Page 1:External Storage For Consumers
Page 2:Trends In External Storage
Page 3:External Hard Disk Backup: The Case Of The Samsung Story Station
Page 4:Where To Put Those Files? Data Organization
Page 5:Fundamental Details For Backups
Page 6:Backup Software
Page 7:Test System And Benchmark Results
Page 8:Backing Up Is Good To Do
As we’ve already noted, you can create a complete file backup using the drag-and-drop approach without necessarily using any backup software per se. But by taking this approach, you’ll quickly push the limits on what’s feasible if you want to include only new or changed files in your second backup file set. That’s probably why so many makers of external hard disks routinely include backup software with their products, knowing how likely it is that they’ll be put to good use.
On the Samsung Story Station, the bundled backup program is called “Samsung AutoBackup.” This application is designed for simplicity, which makes its backup process both easy and efficient. In addition to its ability to make a manual backup at any time, Samsung AutoBackup also provides a backup scheduling tool. This software supports access to different versions of the same files, along with a file-comparison tool to help you pick exactly the version you might want or need.
It’s also possible to password-protect backup file sets so that users without a password cannot access their contents. When restoring a backup file set, users can even specify file filters or directory paths so that only specific subsets of the backup file set will be affected. Thus, users can easily restore only music or document files if they choose.
The Built-in Windows Backup Utility
Just because there is backup software bundled with an external hard disk doesn’t mean there are not other alternatives. Most Windows Vista versions include a built-in backup program, although it’s not available in Windows Vista Starter and is only offered in limited form with Windows Vista Home Basic editions.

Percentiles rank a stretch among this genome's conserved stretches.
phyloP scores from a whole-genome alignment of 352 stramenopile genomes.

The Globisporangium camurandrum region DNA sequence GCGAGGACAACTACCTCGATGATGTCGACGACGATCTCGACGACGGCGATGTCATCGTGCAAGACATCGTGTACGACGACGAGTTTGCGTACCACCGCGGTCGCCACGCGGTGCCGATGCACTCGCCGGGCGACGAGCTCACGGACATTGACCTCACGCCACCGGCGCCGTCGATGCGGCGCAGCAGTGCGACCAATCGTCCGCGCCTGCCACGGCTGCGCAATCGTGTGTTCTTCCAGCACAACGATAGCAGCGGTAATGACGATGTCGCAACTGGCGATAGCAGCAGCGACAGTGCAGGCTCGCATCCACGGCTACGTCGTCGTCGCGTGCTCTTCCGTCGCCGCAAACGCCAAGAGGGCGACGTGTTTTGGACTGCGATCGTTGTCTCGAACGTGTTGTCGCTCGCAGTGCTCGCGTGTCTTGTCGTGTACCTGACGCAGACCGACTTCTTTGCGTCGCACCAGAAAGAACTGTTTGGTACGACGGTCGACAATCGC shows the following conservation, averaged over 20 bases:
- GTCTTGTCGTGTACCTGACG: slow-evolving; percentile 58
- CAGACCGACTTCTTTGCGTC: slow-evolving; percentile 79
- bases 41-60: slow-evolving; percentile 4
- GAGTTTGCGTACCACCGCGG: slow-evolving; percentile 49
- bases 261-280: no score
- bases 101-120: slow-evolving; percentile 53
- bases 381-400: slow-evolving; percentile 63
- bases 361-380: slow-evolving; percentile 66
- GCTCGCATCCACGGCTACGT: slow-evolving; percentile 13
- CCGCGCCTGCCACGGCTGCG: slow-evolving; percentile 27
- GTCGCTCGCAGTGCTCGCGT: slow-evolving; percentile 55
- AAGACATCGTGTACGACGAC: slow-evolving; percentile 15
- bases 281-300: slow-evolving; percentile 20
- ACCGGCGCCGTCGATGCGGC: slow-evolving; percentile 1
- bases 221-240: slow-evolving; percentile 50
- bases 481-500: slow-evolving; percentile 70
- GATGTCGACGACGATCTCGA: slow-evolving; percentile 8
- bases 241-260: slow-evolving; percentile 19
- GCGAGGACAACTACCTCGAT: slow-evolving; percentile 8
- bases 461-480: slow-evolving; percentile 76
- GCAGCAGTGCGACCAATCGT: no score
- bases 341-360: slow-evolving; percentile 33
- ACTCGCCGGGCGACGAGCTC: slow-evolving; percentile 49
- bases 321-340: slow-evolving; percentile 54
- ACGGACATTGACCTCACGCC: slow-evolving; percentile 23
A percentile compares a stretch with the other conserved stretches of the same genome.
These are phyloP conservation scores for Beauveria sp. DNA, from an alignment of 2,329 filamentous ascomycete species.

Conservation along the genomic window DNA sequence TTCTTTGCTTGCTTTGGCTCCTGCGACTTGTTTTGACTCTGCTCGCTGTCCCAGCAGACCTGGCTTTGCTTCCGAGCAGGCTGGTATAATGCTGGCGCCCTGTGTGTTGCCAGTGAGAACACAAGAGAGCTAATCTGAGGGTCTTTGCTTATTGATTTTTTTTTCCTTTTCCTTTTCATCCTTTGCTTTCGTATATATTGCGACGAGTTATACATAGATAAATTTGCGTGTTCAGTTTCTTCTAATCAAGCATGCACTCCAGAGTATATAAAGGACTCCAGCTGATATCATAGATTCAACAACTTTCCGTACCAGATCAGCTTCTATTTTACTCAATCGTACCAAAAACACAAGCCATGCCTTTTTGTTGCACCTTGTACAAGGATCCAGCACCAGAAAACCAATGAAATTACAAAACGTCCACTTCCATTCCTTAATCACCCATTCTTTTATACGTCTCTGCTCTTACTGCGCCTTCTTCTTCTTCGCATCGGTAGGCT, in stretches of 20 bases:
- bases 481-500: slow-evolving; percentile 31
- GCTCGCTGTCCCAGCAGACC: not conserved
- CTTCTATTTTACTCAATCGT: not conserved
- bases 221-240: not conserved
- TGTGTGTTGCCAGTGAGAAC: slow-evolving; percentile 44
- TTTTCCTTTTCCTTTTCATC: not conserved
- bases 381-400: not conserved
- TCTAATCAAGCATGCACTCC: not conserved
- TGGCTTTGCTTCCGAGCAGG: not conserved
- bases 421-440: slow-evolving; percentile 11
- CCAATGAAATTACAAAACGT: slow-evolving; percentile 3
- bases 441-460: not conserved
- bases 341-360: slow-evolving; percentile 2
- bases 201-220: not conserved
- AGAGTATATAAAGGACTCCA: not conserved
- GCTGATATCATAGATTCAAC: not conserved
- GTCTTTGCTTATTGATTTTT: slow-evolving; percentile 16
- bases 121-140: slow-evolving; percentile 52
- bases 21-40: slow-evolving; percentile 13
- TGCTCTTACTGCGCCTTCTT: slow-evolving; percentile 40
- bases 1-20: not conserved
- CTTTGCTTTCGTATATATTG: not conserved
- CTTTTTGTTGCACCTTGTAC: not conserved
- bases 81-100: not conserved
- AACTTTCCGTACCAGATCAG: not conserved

Still, Windows Vista’s built-in backup is easy to use and bypasses user selection of directory paths for specific backup file sets. Instead, users choose what kinds of files they want to back up, such as videos or pictures. The backup file set may be stored on a network drive, on an external hard disk, or even burned to CDs or DVDs. The software also allows entire file sets, folders, or individual files to be restored upon demand.
A Powerful Tool: Robocopy
Robocopy is another backup program that offers excellent backup functionality. The software is part of Microsoft’s Windows Server 2003 Resource Kit Tools (which can be downloaded for free) and works with Windows 2000 and Windows XP. Robocopy is also included as a command-line tool with Windows Vista.
Among Robocopy’s many capabilities, it can create incremental backups on external hard disks or network drives. To make working with its sometimes cryptic command-line syntax easier, Microsoft offers a graphical interface for this tool called the Robocopy GUI. It uses .NET Framework 2.0 to offer users a multi-tabbed control center to run many Robocopy commands, such as Path, Copy Options, Drive Mapping, or Filters. Also, you can download other free programs (such as RoboGUI), which add functionality that is not available with the Microsoft GUI.